Donna Berry

"When we discuss whey, the future is limited only by our imaginations," said Jim Page, CEO, American Dairy Products Institute, Elmhurst, Ill., at this past week's Fourth International Whey Conference in Chicago. "The truth is, whey protein is in every way a superior protein. It contains all of the essential amino acids our bodies need for good health. It has the highest biological value of any protein-higher than eggs and certainly higher than any vegetable-based protein. It's a highly digestible protein. Plus, whey appears to preserve lean muscle mass, lower blood pressure and enhance immunity.

"But just as important, whey is a good-tasting, versatile and highly functional ingredient-essential benefits to food and beverage manufacturers as they create the nutritious, but still delicious, products consumers are demanding," he added.

So why aren't food and beverage manufacturers using more whey? Page reassured the audience not to worry. "They will be."

I am sold. A little later in this column I will share some dairy innovations from abroad, where whey is used as a base ingredient. Domestically, whey's presence is a bit less visible, but this is sure to change as consumers learn more about whey's many wonders.

To get a sense of the power of whey, let's go back in time. Whey has some interesting beginnings. In fact, whey has been an important food-and medicine-for thousands of years. The father of modern medicine, Hippocrates, is said to have insisted on a daily dose of two liters of whey.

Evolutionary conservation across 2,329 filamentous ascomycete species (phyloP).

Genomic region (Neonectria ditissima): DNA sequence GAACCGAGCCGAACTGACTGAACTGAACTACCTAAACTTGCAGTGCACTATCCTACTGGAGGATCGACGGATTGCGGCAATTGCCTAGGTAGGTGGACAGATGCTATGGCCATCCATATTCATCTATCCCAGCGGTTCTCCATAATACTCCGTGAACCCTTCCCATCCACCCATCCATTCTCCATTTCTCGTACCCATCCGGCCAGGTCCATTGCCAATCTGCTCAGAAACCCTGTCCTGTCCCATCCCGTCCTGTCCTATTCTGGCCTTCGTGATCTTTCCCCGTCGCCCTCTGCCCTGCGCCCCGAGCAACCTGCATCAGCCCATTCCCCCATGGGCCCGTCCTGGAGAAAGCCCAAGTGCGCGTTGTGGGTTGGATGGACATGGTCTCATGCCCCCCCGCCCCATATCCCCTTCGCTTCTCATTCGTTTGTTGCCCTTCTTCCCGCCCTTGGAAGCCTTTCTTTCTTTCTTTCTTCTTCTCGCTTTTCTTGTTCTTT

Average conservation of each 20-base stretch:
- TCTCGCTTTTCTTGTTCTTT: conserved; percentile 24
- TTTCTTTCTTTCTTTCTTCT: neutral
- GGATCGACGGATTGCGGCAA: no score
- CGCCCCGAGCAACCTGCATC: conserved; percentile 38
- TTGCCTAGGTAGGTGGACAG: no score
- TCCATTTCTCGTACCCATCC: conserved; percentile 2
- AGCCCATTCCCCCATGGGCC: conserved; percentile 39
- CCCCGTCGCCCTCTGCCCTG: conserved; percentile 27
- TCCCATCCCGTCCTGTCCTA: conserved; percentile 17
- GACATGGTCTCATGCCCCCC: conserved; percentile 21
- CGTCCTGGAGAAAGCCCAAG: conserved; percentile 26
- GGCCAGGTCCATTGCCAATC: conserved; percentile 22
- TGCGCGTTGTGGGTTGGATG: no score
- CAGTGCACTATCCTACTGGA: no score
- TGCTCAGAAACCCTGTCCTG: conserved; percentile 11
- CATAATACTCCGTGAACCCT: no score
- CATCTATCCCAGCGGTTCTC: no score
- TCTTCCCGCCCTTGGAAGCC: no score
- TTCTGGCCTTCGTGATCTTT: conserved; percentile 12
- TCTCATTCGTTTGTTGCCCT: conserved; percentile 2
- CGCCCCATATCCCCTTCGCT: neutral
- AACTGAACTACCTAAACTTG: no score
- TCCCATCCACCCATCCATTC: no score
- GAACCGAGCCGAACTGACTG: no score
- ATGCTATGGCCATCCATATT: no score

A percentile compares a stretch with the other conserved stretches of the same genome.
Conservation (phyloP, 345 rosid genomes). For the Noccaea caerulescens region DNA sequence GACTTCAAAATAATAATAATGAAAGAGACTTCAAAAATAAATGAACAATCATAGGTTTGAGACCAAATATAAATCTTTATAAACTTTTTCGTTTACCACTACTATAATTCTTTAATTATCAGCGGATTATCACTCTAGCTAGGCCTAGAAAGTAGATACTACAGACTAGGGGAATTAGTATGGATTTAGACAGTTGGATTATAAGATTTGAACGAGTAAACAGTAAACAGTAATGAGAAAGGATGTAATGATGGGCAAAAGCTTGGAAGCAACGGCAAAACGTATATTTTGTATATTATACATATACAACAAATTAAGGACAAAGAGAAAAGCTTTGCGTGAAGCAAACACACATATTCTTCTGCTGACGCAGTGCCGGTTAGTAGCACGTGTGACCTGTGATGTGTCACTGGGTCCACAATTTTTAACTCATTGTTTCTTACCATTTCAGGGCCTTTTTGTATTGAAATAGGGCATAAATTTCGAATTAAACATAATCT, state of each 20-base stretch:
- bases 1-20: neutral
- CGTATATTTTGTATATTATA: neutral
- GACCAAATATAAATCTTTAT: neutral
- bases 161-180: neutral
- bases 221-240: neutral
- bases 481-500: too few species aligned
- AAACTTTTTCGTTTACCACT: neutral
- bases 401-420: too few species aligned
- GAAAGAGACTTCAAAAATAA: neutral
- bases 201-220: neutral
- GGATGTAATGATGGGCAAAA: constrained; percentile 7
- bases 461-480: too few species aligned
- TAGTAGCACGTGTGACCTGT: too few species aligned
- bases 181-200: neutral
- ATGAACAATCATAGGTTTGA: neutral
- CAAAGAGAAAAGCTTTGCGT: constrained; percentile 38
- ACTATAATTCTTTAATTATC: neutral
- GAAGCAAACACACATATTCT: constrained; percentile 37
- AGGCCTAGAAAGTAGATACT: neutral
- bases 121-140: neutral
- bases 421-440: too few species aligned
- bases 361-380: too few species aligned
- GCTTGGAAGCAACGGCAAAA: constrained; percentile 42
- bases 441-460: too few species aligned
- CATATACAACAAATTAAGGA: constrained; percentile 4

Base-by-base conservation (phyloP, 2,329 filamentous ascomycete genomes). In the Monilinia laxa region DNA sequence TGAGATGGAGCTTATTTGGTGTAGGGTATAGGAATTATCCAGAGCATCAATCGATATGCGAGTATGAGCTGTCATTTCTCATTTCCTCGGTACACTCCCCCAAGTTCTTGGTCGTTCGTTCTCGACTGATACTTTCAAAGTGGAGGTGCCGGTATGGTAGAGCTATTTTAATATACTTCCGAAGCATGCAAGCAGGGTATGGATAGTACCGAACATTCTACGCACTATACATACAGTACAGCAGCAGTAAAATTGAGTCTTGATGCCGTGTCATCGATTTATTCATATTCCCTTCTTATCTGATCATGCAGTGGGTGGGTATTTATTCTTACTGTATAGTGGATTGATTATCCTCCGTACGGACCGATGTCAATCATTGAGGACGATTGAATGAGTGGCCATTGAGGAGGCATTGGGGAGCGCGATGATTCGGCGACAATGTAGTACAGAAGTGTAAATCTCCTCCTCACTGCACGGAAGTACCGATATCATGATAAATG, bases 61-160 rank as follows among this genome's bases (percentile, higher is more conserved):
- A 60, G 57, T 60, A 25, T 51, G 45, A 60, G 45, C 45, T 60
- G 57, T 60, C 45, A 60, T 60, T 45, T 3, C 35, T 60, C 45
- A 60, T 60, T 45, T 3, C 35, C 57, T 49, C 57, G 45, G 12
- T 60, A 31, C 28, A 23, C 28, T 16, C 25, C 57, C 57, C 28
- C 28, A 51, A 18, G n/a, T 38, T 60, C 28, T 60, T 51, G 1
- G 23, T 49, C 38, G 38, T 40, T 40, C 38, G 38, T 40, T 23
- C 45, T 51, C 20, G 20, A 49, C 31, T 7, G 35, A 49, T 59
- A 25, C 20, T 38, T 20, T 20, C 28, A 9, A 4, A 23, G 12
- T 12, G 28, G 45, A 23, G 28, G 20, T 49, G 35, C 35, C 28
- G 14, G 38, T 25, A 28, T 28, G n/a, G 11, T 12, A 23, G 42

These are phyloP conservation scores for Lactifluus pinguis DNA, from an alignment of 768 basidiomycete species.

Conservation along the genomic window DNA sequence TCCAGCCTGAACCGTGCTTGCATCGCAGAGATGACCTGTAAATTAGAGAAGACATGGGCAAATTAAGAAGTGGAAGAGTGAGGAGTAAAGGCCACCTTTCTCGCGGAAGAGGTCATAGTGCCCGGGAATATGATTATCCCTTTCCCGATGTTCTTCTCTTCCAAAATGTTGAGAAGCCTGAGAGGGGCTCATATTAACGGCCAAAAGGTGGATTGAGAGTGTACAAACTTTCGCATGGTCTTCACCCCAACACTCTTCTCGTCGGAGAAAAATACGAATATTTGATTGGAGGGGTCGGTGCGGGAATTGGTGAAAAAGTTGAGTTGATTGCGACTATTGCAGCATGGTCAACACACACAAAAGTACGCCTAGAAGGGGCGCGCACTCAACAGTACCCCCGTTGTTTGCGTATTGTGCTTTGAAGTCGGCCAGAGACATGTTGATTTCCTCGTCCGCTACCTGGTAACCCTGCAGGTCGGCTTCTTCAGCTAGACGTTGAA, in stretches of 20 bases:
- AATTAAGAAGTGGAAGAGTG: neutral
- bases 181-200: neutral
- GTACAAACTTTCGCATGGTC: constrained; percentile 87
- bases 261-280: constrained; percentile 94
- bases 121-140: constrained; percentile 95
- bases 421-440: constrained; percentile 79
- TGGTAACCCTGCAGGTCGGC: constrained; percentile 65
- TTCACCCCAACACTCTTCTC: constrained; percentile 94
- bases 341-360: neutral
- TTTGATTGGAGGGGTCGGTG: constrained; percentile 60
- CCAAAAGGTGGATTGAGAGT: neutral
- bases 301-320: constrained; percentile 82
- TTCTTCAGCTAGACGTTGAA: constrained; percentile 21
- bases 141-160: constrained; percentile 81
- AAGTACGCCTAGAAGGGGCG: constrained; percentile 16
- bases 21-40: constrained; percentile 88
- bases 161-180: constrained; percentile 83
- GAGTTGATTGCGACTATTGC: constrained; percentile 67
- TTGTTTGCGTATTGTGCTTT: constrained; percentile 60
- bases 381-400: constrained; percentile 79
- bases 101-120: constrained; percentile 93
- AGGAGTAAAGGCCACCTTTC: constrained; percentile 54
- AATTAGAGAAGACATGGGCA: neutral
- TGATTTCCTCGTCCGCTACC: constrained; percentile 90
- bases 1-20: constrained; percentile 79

In the Middle Ages, whey was used in salves and potions to soothe burns, as well as to inspire vitality and to cure illnesses. In medieval times, "whey houses" were the equivalent of our bars or pubs. (I highly encourage serving a whey beverage at the next reception you host.)

By the 1600s, whey was used to treat jaundice, infected lesions of skin, gonorrhea and epilepsy. And by the 19th century, whey wellness and spa-like cures were a hit at society events in Switzerland.

"But then came the dark ages of the last century," said Page. "A time when whey fell out of favor except as animal feed. For years, this versatile and ancient source of nutrition went unnoticed. Some even dared call it a ‘waste product.'"

Indeed, most in the dairy industry today are guilty of at one time or another thinking of whey as a mere by-product of cheesemaking. Shame, shame. But, fortunately, we have seen the bright light.

"The evolution of whey from waste to commercial product is a real story of turning lemons into lemonade," said Page. "The research and development of whey and whey proteins was truly a breakthrough in the dairy industry, almost as big as the invention of vanilla ice cream. Technology emerged that separated the protein from the ash, lactose and minerals. Whey products containing between 35% to 95% protein became available and a new business opportunity was developed."

If you did not have the chance to attend this three-day conference in the Windy City, hopefully after reading this column you will agree: Whey is the future.

The fact is, whey is currently used in thousands of products . . . and not just products found in health food stores and bodybuilding gyms, but in everyday products found in local supermarkets. The category of finished products containing whey is currently valued at $1 billion, and the potential is immense.